Cultural Overview

With a population of approximately 7,700, the six inhabited islands of the Marquesas form the northernmost archipelago of French Polynesia, an autonomous overseas territory of France in the South Pacific. The archipelago was settled over 2,000 years ago by peoples from Samoa and/or Tonga who came in double-hulled canoes bearing the necessities of life (e.g., breadfruit, taro, and pigs) as well as trappings of their Polynesian culture and proto-East Polynesian dialects.

After the archipelago's initial "discovery" in 1595 by the Spanish explorer Mendana, te 'Enana "the people"1 enjoyed no further contact with Europeans until the late 18th century when regular visits from whalers, sandalwood traders, missionaries, scientists, and military personnel began. France staked its colonial claim in 1842, the population dropped as much as 98% over the next 75 years, and by the end of the 19th century Catholicism had become the official practice of most inhabitants. As a result, many of 'Enana's so-called "savage" practices (e.g., cannibalism and polygamy, "licentious" singing and dancing, "idolatrous" sculpting and tattooing) disappeared or were at least suppressed (Dening, 1980).

Nonetheless, many other traditional cultural forms were maintained or syncretically transformed—for example, their domestic mode of production, speech economy, and household structures. Since the 1960s, some of the more colorful traditions (e.g., dancing, crafts, and tattooing)

have been resurrected due to 'Enana's participation in the global explosion of cultural pride movements and the evolving ethnotourism market. However, some of their less sensational cultural systems (e.g., their language, caregiv-ing patterns, and subsistence activities) have been seriously disrupted during this period (Riley, 2001).

Prior to contact, most valleys of the volcanic terrain were inhabited at peak capacity by one or more tribal groups. During the devastation of the 19th century, 'Enana regrouped into three larger towns (population 1,500-2,000) centered around French administrative and religious activities and into a number of smaller villages (population 100-400) in other valleys.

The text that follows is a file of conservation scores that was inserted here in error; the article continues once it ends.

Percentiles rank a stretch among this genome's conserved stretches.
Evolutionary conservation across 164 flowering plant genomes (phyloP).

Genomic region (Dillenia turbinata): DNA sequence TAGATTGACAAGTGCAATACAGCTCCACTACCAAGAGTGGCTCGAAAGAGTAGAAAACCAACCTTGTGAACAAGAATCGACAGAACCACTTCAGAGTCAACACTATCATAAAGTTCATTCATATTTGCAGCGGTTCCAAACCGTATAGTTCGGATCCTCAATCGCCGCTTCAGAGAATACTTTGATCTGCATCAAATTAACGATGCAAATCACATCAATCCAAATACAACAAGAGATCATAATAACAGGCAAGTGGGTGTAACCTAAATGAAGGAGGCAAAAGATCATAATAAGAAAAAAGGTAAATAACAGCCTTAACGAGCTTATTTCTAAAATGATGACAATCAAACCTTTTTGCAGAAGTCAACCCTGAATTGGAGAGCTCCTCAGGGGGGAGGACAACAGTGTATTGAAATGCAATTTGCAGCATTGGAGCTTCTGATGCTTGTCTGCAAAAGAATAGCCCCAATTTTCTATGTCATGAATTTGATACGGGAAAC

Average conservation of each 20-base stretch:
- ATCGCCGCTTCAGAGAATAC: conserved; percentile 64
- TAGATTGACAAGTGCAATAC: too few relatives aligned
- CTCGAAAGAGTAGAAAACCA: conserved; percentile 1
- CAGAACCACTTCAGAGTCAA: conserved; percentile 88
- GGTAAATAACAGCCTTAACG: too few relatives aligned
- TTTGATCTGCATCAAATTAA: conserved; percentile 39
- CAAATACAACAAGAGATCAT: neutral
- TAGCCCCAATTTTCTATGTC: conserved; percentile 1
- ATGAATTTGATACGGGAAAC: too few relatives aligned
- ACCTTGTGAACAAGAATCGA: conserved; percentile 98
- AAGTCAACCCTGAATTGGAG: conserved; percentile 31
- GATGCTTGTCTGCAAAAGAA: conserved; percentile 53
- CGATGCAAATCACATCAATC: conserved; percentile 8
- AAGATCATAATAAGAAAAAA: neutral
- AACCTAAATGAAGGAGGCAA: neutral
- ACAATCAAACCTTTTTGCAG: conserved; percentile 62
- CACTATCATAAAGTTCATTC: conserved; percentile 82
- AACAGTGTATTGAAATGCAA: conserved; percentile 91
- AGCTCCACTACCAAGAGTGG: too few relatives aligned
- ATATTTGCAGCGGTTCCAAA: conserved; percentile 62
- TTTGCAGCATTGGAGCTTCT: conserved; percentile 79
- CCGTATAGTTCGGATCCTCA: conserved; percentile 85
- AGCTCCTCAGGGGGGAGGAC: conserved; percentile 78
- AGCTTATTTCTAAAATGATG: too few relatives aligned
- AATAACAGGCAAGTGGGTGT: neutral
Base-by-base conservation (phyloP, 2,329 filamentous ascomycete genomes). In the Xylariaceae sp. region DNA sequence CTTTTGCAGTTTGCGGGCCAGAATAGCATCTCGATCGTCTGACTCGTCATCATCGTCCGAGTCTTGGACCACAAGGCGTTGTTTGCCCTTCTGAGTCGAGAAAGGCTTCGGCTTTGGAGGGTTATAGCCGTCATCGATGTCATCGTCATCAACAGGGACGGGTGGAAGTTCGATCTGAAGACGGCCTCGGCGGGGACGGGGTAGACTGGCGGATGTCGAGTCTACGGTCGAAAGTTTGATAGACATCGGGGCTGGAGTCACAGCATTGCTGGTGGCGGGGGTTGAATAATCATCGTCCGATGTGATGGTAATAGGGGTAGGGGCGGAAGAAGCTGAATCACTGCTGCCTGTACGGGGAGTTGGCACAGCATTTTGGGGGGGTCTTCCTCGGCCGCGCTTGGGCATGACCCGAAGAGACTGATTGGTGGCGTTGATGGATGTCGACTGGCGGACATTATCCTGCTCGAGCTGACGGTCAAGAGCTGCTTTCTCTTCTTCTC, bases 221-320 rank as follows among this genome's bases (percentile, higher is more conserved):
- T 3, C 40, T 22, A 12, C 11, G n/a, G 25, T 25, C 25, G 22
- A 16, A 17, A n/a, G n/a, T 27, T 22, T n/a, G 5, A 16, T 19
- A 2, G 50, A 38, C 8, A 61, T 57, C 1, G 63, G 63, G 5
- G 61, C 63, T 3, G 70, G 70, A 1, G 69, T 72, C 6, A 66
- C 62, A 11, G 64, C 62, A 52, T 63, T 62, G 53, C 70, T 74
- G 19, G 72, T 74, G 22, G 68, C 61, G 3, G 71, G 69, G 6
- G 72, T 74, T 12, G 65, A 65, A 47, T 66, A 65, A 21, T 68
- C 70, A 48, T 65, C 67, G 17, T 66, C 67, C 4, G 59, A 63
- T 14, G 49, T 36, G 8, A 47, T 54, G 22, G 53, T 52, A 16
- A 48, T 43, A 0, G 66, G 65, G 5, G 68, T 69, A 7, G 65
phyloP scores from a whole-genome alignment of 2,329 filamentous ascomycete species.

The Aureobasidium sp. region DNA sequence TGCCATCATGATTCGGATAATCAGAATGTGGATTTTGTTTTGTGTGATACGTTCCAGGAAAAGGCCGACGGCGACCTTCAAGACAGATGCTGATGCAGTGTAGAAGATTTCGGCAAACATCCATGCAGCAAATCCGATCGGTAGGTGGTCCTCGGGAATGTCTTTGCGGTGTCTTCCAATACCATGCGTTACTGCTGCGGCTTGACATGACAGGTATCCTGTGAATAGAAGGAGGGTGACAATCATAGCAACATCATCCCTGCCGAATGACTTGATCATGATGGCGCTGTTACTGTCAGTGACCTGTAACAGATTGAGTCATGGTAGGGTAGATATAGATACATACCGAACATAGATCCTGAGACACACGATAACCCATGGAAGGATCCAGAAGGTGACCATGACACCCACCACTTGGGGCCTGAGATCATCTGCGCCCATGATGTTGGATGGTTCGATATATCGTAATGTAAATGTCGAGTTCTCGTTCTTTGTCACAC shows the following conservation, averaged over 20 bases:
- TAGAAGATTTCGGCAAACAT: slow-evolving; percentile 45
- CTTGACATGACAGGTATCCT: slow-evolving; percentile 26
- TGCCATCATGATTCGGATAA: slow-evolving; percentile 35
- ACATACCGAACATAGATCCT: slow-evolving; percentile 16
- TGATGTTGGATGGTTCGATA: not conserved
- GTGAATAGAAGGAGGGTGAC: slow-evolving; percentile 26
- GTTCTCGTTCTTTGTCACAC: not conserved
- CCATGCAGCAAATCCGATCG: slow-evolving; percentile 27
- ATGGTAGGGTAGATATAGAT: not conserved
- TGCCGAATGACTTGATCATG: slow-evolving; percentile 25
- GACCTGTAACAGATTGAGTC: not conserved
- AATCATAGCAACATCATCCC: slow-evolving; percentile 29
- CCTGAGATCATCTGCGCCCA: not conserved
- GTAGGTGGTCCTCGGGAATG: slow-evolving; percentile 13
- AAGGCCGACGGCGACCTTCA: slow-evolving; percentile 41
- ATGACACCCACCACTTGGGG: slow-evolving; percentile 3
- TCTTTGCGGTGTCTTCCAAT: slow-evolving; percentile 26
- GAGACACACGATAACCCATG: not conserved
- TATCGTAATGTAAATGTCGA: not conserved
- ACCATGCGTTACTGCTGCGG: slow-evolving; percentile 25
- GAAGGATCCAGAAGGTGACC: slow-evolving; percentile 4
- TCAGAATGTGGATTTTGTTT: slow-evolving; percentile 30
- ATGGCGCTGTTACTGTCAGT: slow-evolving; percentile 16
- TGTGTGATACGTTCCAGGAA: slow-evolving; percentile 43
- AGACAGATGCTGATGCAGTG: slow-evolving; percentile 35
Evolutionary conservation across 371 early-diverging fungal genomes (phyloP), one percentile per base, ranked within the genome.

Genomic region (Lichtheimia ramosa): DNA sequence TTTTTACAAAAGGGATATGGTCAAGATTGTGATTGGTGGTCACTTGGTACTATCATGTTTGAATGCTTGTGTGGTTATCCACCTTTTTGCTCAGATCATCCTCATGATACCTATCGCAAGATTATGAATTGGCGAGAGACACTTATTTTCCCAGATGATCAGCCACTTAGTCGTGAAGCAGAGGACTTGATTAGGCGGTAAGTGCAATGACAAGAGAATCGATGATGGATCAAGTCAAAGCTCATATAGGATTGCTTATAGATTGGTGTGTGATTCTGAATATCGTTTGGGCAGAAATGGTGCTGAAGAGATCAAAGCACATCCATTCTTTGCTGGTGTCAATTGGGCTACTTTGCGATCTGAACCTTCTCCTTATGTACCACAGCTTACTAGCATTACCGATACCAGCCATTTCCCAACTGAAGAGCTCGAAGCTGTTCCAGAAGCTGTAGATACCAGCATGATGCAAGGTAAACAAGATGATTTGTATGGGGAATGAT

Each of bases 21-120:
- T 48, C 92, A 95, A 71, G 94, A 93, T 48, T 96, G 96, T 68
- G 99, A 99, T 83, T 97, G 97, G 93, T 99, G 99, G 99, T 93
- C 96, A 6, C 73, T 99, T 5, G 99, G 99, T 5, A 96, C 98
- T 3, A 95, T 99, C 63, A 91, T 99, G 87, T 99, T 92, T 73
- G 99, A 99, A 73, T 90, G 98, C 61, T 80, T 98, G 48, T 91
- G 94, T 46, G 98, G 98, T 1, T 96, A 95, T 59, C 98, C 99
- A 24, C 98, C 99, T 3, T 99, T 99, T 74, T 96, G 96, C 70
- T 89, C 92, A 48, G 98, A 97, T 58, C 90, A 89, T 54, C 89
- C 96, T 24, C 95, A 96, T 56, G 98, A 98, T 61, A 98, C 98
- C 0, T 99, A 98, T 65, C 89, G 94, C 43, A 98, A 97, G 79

While a number of households now consist of patri-lineal patrilocal nuclear families with six or so children, many exceptions to this pattern can be found. Matrilocal and neolocal arrangements are common, extended family compounds are not rare, adoption is still much practiced, and vestiges of polygamy exist.

The once primarily arboricultural economy is now based on a mix of subsistence agriculture, fishing, and husbandry and involvement in cash-based enterprises such as copra-processing, manual and white-collar employment, or tourist-oriented entrepreneurial projects. Throughout the islands, the economy is artificially inflated by French subsidies.

French Polynesians have been negotiating their degree of autonomy from France for the last 50 years when, following World War II, they were granted French citizenship. 'Enana are particularly ambivalent about total independence from France, as this would leave them in the hands of the Territorial government which is located in Tahiti and is largely run by Tahitians.

Locally, the government is headed by haka'iki "mayors" who are elected via French protocol but still derive some of their power from elite lineage and charisma—not unlike the precontact haka'iki "tribal chiefs" whose position was partially inherited and partially achieved. Similarly, priests and tumu pure "prayer leaders" enjoy some of the same prestige and authority once accorded to the traditional tau'a "shamans."

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